Restaurant Georges

by | 15. Aug 2012

Commercial | Extention/ redesign | Feature

Photo courtesy Jacob + MacFarlane

Restaurant Georges is located on the fifth floor of the Centre Georges Pompidou with a magnificent view of Paris. The building, designed by Renzo Piano and Richard Rogers in the late 1970’s, was recently renovated by Renzo Piano. Jacob + MacFarlane won the competition to design the restaurant in 1998.

The structural grid of the building became the architect’s conceptual grid that, inflated and deformed, accommodated the program. Through working with the space the architects became interested in the idea of an architecture that derived from what existed; an almost non-architectural non-design response to the space.

This idea led to working with the floor surface; deforming it in such a way that they could insert a series of volumes beneath; creating a new landscape of both interior and exterior conditions.


Photo courtesy Jacob + MacFarlane


Photo courtesy Jacob + MacFarlane

We wanted to create an architecture that records the dynamic of program and actuality.
/Jacob + MacFarlane

Photo courtesy Jacob + MacFarlane



Photo courtesy Jacob + MacFarlane

The floor surface “skin” made of aluminum, a material which when brushed both absorbs and reflects light, reinforces the notion of background; appearing and disappearing.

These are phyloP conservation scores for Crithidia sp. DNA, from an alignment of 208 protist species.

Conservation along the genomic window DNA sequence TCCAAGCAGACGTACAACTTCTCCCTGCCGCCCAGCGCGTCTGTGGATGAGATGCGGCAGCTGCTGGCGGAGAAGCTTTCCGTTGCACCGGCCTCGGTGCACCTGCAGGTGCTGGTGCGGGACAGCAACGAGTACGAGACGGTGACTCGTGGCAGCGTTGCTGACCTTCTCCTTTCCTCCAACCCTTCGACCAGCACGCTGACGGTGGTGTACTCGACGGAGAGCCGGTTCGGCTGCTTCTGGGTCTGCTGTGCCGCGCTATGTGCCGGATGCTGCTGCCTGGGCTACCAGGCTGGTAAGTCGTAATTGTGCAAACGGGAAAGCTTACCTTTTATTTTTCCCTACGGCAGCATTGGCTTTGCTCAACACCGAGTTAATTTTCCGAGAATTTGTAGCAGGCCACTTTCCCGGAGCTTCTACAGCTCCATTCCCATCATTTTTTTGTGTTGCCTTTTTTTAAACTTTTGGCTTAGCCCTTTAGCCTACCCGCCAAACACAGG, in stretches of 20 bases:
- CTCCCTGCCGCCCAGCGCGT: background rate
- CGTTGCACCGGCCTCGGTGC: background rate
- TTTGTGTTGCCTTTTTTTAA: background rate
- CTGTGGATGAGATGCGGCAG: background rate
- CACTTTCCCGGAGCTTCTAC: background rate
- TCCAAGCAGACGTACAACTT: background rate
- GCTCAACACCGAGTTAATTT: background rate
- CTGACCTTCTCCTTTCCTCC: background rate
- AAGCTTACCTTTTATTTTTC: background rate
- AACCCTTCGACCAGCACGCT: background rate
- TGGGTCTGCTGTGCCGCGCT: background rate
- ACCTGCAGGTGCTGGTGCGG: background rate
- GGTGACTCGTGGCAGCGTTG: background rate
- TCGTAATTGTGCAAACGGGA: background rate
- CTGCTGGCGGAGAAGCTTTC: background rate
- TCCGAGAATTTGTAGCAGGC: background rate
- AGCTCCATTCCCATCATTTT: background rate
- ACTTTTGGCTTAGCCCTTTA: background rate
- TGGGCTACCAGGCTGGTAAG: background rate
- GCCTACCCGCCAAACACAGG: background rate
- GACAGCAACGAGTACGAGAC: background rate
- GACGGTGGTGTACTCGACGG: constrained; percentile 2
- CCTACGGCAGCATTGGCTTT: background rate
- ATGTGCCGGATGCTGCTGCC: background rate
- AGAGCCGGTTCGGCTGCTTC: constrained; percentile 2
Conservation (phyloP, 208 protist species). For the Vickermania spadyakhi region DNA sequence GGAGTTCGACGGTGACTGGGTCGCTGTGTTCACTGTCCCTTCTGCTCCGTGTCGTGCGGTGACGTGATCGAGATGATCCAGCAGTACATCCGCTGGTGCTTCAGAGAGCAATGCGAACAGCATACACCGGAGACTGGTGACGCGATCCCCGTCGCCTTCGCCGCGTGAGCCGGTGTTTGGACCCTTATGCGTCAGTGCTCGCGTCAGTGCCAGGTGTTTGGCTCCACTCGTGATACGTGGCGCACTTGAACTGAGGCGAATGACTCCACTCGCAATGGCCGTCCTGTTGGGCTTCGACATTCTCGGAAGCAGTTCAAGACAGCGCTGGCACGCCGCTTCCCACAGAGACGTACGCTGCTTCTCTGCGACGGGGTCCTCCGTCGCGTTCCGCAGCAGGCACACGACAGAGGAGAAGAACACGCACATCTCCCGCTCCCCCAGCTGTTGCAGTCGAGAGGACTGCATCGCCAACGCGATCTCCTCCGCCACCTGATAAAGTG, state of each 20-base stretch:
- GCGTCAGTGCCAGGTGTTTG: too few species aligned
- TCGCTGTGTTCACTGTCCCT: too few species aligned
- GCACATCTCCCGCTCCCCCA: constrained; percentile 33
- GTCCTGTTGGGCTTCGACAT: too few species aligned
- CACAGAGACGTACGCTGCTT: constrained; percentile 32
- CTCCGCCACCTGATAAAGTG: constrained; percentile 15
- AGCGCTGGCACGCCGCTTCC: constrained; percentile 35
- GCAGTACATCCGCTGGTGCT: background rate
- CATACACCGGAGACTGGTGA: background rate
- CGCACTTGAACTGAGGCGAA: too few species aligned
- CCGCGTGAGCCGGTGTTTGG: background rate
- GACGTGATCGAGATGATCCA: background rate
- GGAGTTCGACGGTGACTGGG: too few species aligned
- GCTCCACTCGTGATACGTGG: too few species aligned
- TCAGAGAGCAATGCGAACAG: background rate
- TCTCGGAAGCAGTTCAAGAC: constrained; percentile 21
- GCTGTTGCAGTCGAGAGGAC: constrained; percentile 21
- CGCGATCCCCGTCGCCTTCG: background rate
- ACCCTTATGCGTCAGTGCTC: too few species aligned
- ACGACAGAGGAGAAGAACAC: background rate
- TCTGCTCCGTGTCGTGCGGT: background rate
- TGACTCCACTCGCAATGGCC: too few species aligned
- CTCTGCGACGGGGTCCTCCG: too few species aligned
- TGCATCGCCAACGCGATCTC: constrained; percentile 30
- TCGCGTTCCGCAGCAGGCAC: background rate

Photo courtesy Jacob + MacFarlane


Photo courtesy Jacob + MacFarlane

The series of volumes, kitchen, bar, bathrooms and a VIP room, are slid beneath the “skin” that acted as a stretchable surface absorbing all the programmatic changes and, when finalized, became frozen in the form of four grotto like shapes. Inside the volumes the aluminum walls are coated in bright yellow, red, green and orange rubber.


Photo courtesy Jacob + MacFarlane



Photo courtesy Jacob + MacFarlane

The architects also worked from the principle that all fluids arrive via the ceiling of the museum and then descend into the four volumes, each volume having its own system of air, water, electricity, becoming a life support of sort. This creates a dialogue with the earlier ideas of flexibility inherent in the building system.


Photo courtesy Jacob + MacFarlane


The steel framed tables, with battery operated lights, and chairs are aligned with the overall grid blurring the distinction between the interior and the exterior terrace. The terrace platform is raised 70 centimeter above the floor level creating a “sea” of furniture.


CITY Paris